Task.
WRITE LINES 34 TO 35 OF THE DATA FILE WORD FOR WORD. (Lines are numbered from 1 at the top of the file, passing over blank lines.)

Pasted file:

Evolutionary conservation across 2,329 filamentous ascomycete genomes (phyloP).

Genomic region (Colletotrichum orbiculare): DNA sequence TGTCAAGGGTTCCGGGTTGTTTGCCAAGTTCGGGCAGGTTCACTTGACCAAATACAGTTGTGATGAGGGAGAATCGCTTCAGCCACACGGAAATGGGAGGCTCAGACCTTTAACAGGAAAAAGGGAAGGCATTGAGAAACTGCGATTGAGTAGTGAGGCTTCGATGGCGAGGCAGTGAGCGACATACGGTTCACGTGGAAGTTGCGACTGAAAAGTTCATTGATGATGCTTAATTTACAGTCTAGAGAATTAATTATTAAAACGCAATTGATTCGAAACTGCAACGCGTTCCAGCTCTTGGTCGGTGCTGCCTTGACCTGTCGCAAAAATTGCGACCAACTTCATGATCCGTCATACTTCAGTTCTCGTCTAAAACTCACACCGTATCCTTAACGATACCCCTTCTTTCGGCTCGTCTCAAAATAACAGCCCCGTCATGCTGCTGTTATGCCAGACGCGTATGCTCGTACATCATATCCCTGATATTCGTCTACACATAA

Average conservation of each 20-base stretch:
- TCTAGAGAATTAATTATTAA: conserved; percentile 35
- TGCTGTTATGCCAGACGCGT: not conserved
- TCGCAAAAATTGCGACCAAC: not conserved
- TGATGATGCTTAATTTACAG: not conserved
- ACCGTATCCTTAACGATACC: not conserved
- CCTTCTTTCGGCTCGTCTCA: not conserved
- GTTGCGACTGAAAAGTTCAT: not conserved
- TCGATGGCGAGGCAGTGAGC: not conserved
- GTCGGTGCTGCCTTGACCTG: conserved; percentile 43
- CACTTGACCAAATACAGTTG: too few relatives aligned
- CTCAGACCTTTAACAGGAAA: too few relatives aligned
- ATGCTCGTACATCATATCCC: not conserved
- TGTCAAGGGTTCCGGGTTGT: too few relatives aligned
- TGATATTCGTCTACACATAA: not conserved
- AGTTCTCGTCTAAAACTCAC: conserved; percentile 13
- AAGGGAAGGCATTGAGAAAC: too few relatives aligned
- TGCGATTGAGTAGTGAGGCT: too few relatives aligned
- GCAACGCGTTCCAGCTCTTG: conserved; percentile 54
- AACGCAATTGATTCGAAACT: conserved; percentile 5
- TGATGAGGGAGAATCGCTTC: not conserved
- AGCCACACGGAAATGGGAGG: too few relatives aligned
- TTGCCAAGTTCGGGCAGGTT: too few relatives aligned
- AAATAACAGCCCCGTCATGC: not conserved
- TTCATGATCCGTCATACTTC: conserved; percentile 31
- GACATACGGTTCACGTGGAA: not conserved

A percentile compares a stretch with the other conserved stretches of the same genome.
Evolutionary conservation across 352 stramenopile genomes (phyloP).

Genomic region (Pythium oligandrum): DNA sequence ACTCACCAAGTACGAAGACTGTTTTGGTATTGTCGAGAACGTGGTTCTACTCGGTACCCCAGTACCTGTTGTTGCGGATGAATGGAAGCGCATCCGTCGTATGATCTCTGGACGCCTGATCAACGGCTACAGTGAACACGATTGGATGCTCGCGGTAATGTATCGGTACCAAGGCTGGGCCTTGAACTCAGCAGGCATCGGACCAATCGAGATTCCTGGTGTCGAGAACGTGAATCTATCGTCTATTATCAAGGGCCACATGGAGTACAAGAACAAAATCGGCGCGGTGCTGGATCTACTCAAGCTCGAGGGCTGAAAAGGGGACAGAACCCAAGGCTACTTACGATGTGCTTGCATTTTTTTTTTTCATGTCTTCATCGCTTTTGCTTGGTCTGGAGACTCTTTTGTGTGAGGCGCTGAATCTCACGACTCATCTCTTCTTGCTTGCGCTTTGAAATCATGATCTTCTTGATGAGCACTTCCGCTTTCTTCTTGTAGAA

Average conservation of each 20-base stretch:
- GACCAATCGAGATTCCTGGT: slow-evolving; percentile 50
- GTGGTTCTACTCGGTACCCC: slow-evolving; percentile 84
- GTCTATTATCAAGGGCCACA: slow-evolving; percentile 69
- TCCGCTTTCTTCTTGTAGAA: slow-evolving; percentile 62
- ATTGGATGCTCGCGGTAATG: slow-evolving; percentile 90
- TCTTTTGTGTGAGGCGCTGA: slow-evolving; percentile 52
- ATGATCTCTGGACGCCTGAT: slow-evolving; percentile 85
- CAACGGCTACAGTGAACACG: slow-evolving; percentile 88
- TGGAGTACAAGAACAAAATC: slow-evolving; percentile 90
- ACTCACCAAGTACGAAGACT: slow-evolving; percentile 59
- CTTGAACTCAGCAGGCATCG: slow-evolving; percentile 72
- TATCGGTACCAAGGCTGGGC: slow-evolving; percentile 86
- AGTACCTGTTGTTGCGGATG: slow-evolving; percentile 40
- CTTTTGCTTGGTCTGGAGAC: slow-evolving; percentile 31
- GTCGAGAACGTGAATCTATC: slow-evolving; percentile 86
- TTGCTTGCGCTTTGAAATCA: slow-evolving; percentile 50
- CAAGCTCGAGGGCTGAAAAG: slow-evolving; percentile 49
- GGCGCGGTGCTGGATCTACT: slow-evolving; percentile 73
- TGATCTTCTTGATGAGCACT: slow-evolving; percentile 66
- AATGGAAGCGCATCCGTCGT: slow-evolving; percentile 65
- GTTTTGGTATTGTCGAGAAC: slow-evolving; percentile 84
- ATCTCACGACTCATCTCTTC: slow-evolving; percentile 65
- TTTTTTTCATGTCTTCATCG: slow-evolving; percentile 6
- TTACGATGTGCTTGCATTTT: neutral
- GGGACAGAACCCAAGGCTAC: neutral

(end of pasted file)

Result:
- GTGGTTCTACTCGGTACCCC: slow-evolving; percentile 84
- GTCTATTATCAAGGGCCACA: slow-evolving; percentile 69